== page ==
Probably everyone you know, including yourself, has an idea about what their body should look like. Likely, your perception of how things should be doesn’t always match up with what you see in the mirror. You might even feel ashamed and try to compensate. I’ve been there, to the point of checking my appearance every two minutes to try to achieve a “better me”.
Our minds tend to pit us against the world – they analyze how we talk, speak, and think, then compare it to how we perceive other people doing the same. Many of us have social media, and it’s inherently a mixed bag. On one hand, it’s a great place for expression and even learning about yourself and the world. On the other hand, the full truth isn’t necessarily a given, and it can cause a lot of comparison and self shaming. Life isn’t just what is shown on Instagram. There’s no way to tell what someone truly thinks about or looks like all the time by just looking online.
We also get a lot of ideas about our bodies from our families. For some, that could be constant comments about weight, directed at themselves or you. Other times, it’s a little more subtle, comments on food choices or generally eating healthier. All of these things have a big impact on how we feel about our own bodies. Even if no one ever comments on your body or food choices, you might still end up comparing yourself to a certain standard because you’re used to your family doing that to themselves. Whether it’s constant comments about weight or food choices, how our family thinks about “healthy” bodies influences how we think about ourselves.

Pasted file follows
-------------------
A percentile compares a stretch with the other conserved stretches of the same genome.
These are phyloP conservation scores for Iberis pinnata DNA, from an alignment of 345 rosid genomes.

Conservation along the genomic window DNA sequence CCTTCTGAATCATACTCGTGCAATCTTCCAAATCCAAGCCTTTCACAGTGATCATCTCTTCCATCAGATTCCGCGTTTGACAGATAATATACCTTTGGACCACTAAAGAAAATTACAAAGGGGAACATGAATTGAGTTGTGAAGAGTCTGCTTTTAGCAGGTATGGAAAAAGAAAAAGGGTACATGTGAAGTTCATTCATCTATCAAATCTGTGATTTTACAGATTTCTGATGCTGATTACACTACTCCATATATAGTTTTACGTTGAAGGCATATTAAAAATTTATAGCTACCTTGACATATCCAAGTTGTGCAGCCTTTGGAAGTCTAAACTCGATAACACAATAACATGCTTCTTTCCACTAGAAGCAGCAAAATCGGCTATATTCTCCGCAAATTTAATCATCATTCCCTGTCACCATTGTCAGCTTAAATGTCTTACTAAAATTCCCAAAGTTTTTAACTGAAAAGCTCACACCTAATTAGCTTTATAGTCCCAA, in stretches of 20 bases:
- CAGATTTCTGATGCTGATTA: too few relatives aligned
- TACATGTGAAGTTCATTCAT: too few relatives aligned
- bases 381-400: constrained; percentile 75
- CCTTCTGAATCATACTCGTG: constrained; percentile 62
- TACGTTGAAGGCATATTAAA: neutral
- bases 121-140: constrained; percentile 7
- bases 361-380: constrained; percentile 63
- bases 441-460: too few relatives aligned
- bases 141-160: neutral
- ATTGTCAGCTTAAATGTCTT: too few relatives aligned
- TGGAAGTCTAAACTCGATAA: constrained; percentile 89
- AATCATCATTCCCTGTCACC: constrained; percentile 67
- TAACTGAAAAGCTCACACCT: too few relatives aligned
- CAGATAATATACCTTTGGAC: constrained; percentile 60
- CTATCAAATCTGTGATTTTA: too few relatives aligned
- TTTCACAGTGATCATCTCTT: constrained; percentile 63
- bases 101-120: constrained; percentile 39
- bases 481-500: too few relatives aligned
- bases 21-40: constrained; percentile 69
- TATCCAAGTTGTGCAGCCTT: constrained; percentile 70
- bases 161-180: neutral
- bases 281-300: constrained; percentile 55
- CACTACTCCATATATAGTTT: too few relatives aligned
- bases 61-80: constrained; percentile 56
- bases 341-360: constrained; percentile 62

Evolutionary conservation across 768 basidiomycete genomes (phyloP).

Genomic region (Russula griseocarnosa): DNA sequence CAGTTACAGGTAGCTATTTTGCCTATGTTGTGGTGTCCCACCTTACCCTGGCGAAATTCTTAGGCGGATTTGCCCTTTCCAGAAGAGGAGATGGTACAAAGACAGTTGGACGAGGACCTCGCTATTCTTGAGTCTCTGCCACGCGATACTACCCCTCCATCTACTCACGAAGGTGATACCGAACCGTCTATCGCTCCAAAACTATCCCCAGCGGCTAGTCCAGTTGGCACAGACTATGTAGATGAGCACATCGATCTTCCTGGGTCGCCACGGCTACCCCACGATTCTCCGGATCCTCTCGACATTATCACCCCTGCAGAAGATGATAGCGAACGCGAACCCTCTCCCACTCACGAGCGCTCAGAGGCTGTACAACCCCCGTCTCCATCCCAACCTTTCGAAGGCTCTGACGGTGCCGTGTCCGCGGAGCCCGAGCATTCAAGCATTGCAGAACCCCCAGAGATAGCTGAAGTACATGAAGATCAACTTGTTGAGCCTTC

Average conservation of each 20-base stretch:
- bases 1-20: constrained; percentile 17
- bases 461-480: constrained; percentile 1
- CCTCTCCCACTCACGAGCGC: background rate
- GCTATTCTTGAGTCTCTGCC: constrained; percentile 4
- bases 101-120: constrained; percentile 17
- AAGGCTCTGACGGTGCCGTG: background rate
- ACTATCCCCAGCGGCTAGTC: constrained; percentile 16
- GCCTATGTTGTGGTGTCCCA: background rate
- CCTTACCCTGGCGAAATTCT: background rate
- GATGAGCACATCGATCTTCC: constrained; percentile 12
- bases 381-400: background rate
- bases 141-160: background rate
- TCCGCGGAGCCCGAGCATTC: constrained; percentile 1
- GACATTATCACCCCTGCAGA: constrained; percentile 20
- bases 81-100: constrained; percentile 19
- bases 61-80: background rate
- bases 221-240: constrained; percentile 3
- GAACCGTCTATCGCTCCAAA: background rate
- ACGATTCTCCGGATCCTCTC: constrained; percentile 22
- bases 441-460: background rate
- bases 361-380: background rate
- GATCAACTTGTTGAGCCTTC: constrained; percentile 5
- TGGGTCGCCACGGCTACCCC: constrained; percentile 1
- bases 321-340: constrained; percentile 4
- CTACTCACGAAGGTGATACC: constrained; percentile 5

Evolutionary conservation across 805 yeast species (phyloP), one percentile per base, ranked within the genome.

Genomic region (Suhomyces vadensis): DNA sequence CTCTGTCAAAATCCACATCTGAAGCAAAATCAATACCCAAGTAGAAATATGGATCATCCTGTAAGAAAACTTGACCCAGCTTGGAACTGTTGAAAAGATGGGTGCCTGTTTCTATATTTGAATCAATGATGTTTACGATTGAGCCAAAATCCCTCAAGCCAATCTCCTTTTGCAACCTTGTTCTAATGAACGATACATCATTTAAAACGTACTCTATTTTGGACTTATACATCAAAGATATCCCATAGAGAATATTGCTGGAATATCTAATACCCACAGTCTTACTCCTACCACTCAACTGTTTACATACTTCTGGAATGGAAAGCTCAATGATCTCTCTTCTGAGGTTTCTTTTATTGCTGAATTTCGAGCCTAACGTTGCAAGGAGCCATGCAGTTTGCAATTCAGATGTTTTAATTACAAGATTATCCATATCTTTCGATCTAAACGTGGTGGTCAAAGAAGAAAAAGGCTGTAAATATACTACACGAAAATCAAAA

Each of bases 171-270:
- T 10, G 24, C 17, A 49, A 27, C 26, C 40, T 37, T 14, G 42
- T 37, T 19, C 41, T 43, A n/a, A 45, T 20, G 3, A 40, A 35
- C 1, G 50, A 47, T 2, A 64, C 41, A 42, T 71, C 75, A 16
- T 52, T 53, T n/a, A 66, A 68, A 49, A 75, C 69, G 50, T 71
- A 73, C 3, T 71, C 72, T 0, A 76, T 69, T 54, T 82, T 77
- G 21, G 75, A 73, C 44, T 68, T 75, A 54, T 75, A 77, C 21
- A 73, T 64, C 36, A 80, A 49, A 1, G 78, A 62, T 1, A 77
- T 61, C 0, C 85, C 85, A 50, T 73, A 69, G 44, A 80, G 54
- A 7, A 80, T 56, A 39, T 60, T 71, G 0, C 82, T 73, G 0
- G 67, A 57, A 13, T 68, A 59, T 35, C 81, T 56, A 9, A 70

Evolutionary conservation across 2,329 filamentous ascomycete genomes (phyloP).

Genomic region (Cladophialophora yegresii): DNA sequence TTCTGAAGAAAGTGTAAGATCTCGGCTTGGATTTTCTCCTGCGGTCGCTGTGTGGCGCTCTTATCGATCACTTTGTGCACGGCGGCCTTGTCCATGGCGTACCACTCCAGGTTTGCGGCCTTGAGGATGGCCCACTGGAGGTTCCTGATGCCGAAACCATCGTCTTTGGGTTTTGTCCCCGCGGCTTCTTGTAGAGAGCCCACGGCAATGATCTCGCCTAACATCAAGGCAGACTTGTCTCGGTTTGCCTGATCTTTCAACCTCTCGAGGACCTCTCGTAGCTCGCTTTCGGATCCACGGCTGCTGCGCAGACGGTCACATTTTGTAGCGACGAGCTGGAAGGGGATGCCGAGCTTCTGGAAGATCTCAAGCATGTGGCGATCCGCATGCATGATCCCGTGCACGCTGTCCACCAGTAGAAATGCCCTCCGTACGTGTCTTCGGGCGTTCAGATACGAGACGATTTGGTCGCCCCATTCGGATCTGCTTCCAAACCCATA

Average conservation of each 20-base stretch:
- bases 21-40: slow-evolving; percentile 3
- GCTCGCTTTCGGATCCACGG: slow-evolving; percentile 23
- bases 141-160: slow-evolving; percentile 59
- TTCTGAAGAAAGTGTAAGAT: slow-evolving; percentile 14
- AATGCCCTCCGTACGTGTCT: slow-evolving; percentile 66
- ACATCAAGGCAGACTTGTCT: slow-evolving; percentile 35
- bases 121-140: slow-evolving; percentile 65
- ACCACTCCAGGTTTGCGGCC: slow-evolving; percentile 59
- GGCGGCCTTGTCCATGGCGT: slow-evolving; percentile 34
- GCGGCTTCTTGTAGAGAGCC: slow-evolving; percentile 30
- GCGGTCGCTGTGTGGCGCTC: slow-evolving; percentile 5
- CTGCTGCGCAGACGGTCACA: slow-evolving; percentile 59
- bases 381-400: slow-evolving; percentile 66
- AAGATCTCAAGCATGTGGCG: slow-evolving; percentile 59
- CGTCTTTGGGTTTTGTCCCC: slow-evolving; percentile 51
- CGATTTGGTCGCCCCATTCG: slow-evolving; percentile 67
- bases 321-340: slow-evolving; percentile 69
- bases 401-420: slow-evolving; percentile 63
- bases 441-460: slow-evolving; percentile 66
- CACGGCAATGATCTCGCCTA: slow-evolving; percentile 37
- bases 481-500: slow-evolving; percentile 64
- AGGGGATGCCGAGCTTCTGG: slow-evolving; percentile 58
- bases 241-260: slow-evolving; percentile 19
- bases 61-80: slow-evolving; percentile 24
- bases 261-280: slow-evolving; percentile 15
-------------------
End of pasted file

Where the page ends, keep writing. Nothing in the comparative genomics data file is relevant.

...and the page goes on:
There is an influx, especially online, of what is called “body positivity”. This is the idea that no matter what your body looks like, it’s a good one, and you deserve to feel comfortable in it. There’s also “body neutrality”, which is appreciating what your body does for you while taking the focus off of appearance. These ideas can be hard to internalize, though, as it requires a change in mindset and a certain intentional ignorance of the state of social standards.
It’s okay if you don’t know how to be completely okay with your body, and it’s okay to want change. But be mindful of just how easy it is to fall into an unhealthy mindset about bodies, eating, or presentation. If you need help with body image, reaching out to a counselor or even finding posts online about body positivity, body neutrality, or body acceptance can make it easier to stop comparisons.
The next time you notice that you’re comparing your body to someone else’s, whether it’s online or in person, remember that your body, no matter how it changes, isn’t going anywhere. Trying out a new expression or wanting to post your confidence isn’t a bad thing. Don’t feel ashamed for being yourself. Have fun and be safe.